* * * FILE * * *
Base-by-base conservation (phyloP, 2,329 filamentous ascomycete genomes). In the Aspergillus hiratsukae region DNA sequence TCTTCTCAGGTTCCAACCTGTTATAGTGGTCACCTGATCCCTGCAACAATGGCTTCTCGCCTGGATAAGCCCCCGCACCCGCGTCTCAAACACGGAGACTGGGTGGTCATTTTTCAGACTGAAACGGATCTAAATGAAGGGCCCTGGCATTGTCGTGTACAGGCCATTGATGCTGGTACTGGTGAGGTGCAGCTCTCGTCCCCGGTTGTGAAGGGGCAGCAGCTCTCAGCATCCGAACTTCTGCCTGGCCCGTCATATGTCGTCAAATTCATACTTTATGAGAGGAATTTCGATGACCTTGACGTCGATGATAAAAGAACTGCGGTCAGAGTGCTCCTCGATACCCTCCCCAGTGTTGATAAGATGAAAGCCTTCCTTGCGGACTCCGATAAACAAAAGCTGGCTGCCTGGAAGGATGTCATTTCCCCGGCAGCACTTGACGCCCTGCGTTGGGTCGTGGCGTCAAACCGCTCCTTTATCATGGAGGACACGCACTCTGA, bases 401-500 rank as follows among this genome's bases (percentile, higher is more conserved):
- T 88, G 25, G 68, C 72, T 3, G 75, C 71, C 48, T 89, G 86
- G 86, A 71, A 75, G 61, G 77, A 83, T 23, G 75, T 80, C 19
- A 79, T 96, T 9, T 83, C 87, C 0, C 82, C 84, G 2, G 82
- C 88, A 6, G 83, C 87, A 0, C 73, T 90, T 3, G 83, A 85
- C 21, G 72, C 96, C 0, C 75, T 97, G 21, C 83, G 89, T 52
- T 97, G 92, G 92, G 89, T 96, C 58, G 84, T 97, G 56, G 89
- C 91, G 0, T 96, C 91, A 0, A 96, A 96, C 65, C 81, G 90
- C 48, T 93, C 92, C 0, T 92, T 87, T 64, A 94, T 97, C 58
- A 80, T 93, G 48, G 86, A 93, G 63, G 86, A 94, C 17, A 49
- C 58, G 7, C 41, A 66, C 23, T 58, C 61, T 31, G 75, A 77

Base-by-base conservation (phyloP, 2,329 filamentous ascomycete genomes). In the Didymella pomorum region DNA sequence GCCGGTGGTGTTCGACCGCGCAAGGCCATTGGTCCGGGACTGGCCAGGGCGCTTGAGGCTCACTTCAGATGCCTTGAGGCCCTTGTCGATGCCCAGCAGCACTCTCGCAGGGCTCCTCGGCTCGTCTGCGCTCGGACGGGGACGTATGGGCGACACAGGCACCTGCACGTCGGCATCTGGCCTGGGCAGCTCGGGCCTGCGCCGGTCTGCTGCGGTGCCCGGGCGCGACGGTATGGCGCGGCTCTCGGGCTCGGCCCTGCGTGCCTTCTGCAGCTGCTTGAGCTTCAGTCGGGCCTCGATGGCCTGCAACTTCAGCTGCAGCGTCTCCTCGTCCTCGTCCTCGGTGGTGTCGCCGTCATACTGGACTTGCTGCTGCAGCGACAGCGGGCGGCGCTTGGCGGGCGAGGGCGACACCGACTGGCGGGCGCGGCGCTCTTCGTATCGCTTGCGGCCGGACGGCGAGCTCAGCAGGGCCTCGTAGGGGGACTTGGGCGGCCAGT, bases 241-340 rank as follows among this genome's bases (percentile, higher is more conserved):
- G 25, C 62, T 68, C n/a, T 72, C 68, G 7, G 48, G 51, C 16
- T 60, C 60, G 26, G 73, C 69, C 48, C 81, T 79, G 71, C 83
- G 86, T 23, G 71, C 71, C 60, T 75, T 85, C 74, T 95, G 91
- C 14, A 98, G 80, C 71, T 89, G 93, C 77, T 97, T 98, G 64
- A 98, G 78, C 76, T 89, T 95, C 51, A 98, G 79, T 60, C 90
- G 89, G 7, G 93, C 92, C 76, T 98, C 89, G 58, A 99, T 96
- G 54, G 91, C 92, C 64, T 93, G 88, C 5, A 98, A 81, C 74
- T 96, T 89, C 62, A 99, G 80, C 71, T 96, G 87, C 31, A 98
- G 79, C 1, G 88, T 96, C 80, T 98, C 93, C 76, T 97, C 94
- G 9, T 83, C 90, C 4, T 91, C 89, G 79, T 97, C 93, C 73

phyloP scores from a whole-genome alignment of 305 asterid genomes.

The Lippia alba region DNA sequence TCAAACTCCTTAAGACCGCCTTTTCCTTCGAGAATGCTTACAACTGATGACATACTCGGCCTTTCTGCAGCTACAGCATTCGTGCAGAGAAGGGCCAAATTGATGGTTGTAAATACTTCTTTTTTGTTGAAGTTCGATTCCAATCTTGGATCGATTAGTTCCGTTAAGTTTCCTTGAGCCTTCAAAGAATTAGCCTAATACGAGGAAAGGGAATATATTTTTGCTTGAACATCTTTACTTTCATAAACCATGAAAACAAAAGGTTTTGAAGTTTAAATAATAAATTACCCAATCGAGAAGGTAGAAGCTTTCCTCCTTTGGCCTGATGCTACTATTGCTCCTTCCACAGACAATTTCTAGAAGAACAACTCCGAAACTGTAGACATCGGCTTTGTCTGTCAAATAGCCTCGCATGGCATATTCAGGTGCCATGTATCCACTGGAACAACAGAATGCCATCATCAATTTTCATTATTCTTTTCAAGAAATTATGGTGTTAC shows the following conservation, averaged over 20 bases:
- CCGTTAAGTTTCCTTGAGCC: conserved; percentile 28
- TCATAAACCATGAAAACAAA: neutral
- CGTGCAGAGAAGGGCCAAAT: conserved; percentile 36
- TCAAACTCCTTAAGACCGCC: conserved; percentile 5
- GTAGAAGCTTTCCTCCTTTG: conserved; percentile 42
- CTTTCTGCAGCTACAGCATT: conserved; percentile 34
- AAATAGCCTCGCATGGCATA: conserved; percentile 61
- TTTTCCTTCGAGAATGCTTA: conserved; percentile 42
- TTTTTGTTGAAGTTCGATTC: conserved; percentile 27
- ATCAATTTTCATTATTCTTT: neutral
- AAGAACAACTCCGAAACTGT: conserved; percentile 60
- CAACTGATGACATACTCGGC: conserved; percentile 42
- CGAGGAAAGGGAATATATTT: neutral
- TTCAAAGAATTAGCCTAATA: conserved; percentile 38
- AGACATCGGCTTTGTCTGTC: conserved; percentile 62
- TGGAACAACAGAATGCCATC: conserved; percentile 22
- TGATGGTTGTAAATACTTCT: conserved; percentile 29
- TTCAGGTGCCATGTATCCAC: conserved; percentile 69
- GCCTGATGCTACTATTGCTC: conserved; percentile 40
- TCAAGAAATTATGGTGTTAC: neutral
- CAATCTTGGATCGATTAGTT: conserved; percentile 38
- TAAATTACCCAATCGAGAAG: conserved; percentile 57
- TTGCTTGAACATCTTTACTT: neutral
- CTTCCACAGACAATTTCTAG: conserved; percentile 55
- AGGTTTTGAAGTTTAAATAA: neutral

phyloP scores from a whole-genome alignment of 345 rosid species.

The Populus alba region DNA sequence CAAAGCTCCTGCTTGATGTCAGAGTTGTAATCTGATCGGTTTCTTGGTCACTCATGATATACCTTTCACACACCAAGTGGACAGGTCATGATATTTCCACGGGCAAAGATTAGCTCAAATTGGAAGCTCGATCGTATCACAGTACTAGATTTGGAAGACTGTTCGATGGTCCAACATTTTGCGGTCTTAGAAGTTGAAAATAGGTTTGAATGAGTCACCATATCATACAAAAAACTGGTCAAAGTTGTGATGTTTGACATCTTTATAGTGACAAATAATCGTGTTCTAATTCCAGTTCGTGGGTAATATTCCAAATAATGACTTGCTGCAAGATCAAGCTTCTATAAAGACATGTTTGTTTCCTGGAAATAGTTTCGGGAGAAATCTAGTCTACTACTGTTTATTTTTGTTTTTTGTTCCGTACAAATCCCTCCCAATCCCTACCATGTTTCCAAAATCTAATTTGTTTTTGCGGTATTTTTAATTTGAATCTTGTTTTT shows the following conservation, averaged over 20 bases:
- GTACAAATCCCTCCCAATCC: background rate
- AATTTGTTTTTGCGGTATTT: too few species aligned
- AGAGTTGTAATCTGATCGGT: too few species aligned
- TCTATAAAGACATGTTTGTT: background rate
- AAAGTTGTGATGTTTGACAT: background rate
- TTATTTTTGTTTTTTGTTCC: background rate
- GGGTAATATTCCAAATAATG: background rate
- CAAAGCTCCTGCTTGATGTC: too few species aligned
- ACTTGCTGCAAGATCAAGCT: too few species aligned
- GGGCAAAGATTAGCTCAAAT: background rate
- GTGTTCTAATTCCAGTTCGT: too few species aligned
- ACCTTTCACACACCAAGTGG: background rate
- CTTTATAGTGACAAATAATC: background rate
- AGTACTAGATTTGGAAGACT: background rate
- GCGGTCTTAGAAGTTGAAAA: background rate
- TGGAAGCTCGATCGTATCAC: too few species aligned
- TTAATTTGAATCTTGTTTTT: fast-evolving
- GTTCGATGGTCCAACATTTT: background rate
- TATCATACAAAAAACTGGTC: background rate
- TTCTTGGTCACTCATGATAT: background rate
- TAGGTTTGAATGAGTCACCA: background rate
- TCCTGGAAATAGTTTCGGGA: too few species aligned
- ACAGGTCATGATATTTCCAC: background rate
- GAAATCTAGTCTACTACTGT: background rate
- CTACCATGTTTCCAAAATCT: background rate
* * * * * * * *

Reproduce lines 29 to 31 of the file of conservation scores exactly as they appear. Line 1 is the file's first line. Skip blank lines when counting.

- GTAGAAGCTTTCCTCCTTTG: conserved; percentile 42
- CTTTCTGCAGCTACAGCATT: conserved; percentile 34
- AAATAGCCTCGCATGGCATA: conserved; percentile 61